Wisdom of the Mock Draft Crowds: Group Analysis Outperforms Individual Expertise

Image (1) McShay_Todd_cropped.jpg for post 263608Andrew Healy wrote on Football Perspective today that the Wisdom of the Crowds seemed to apply to mock drafts, as an average of 27 different mock drafts was closer to the real results from the NFL draft than the individual mocks used. Last week, I did a “mocking of the mock drafts”, which was really a “wisdom of the crowds” exercise to see where the tiers and expectations should be.

My method was a little different, but as it turns out even closer to the real results. Healy used an average of all the results. I used the mock drafts of others as a sort of draft board, and then actually simulated drafts using those rankings (as a result, things like positive outliers tend to drive draft position, such as Blake Bortles going higher than the average ranking). Using the scoring system employed, my second level mock draft scored a 149, as almost half (15) of the first round picks were selected within 2 spots of where they were ranked in my exercise. In contrast, that score, which represents the distance from projection to real results for all picks, ranged from 162 to 230 for all individual mock drafts reviewed.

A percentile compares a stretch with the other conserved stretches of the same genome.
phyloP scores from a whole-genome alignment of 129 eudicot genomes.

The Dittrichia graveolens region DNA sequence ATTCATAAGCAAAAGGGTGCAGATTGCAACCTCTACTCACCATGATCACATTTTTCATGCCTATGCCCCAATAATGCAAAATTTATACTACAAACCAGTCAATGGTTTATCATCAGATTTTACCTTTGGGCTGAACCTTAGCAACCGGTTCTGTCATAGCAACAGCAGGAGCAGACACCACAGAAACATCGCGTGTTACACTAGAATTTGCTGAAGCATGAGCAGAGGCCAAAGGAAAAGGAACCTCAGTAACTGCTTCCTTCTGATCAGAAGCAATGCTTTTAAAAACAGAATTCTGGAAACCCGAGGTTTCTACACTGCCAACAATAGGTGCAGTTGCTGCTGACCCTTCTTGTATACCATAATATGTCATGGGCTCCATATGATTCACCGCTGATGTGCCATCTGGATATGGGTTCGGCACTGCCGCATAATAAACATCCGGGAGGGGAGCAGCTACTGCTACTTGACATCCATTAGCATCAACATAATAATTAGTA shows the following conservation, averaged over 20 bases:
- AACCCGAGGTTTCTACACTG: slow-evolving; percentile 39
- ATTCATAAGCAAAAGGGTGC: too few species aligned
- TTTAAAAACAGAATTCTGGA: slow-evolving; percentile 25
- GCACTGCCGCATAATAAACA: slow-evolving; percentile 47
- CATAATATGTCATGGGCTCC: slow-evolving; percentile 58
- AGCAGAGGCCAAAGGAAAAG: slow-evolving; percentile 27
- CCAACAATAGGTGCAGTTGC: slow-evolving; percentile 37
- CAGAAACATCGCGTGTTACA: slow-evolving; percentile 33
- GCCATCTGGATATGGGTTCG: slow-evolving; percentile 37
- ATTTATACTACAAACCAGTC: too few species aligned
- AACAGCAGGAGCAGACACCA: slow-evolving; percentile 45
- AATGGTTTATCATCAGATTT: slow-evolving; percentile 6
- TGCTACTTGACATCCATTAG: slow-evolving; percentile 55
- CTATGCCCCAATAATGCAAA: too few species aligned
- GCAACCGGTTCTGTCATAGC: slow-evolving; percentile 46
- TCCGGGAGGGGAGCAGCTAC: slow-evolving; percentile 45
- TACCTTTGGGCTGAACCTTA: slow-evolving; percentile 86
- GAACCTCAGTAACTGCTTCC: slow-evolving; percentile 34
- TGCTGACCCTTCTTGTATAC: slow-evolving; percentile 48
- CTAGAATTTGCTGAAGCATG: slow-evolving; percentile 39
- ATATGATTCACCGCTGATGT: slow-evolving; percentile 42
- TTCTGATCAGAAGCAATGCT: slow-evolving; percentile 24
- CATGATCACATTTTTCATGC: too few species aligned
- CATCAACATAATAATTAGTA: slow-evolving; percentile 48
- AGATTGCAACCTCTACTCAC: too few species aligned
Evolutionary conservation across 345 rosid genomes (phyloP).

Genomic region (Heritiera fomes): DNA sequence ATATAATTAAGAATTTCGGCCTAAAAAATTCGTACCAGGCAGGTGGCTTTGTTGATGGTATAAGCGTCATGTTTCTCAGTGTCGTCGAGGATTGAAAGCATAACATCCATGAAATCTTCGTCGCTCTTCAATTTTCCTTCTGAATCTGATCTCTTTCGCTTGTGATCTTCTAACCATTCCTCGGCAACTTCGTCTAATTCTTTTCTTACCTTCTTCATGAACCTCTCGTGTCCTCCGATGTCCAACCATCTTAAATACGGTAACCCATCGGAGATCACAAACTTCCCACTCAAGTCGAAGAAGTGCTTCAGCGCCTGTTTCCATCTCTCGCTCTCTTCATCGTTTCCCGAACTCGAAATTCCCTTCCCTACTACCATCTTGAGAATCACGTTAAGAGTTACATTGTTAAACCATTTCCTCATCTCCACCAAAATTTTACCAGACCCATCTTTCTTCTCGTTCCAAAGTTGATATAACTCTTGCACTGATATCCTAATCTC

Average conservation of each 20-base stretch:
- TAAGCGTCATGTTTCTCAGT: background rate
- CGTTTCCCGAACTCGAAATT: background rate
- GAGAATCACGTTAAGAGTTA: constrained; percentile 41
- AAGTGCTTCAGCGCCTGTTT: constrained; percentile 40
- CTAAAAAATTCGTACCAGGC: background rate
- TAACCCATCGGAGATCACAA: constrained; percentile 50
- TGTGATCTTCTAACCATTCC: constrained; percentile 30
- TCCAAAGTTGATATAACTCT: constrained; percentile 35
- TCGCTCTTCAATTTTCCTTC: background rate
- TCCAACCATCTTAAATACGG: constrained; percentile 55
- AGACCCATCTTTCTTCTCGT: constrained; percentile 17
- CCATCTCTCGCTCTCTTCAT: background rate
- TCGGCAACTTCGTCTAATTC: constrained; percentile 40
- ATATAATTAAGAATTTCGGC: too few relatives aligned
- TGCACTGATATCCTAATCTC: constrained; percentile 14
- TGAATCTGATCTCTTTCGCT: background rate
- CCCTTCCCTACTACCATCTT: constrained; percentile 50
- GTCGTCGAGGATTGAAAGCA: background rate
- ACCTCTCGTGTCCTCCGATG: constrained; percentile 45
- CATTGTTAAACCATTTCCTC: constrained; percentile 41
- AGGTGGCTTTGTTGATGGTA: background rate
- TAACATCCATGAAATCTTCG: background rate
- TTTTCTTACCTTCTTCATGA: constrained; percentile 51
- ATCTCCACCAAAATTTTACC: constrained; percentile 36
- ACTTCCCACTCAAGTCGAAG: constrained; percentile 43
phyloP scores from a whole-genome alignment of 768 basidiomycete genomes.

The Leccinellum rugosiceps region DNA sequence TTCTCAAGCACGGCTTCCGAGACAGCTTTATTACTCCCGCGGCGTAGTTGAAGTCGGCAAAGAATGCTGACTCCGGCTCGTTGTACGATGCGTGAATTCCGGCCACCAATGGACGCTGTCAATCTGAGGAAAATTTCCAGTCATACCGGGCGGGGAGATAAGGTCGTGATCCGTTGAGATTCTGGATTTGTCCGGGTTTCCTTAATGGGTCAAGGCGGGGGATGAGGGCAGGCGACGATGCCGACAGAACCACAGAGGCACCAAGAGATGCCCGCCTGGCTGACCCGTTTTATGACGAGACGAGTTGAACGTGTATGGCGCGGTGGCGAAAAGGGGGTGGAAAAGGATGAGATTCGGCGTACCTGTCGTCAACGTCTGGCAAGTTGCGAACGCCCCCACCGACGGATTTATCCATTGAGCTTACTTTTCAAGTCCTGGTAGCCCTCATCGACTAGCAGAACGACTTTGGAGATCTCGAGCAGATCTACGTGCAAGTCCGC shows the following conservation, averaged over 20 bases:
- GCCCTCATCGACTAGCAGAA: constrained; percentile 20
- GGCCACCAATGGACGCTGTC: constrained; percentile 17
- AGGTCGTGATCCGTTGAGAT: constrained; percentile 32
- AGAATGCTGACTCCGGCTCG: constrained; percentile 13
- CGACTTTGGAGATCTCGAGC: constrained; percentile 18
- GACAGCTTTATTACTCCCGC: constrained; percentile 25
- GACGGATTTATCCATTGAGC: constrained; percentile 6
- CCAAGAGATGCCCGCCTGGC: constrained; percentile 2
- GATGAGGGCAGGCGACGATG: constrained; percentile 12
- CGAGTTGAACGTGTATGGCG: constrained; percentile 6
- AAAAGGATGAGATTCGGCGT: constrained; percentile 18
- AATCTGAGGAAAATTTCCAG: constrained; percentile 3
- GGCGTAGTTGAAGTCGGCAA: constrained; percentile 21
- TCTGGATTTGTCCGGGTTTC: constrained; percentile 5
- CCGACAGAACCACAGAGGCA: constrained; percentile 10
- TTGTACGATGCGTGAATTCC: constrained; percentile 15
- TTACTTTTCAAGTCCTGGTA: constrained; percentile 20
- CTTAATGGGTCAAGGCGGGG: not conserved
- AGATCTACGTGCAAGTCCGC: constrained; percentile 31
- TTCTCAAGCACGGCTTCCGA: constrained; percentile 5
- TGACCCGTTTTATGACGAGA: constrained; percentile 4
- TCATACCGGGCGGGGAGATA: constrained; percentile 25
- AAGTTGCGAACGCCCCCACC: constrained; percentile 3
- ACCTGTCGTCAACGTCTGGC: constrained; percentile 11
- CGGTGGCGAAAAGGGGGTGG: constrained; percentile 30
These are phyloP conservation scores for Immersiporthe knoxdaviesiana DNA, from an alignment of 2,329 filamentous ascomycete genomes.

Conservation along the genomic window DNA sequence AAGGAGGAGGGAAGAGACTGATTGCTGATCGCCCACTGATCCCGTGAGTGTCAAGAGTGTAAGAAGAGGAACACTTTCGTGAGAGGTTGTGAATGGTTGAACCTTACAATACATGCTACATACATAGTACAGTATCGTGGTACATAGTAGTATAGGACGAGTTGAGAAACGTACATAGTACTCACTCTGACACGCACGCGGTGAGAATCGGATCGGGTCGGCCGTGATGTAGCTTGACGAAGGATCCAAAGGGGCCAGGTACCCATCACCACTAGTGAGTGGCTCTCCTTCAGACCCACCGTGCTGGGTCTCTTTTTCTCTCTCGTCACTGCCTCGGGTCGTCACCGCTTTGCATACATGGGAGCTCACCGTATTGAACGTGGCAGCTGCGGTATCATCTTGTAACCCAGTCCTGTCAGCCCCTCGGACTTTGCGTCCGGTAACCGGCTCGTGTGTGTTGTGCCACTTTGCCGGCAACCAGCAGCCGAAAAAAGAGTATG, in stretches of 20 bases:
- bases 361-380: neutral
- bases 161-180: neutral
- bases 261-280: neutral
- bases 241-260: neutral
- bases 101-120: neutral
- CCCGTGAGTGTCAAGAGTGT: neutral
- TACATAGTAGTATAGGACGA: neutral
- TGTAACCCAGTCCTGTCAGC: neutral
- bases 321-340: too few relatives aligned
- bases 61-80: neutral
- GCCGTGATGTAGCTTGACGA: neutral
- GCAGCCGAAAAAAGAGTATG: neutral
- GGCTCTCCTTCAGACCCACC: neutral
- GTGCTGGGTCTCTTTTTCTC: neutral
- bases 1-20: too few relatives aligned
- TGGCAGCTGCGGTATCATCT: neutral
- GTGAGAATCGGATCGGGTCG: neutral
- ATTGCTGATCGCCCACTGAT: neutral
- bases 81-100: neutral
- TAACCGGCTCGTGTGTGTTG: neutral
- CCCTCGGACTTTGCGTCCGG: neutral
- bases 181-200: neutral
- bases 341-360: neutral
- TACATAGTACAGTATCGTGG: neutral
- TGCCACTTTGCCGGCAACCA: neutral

There are reasons to think that the wisdom of crowds might not apply to the mock draft industry, namely that it is not entirely independent and diverse. While early mocks may be independent, there is no doubt that knowledge becomes centralized, and norms begin to get established. Still, there is enough diversity. In the 12 I looked at, there were 50 different players predicted for the first round, so while the group may have missed on some, they got most of them identified.

My main fear of mock drafts, with individual competition to be accurate, is a fear of being different. However, I do think that in those spots where there was true universal consensus (i.e., Jadeveon Clowney as first pick, Greg Robinson 2nd) it was not misguided. Maybe mocks are not so misguided after all. Rather than competing, everyone should do their own, and then in the end, the “wisdom of the crowds” does a pretty good job of identifying real front office behavior.

Related: How Did the Draft Advisory Board do With Its Advice in 2014?

Related: Todd McShay and Mike Florio are squabbling

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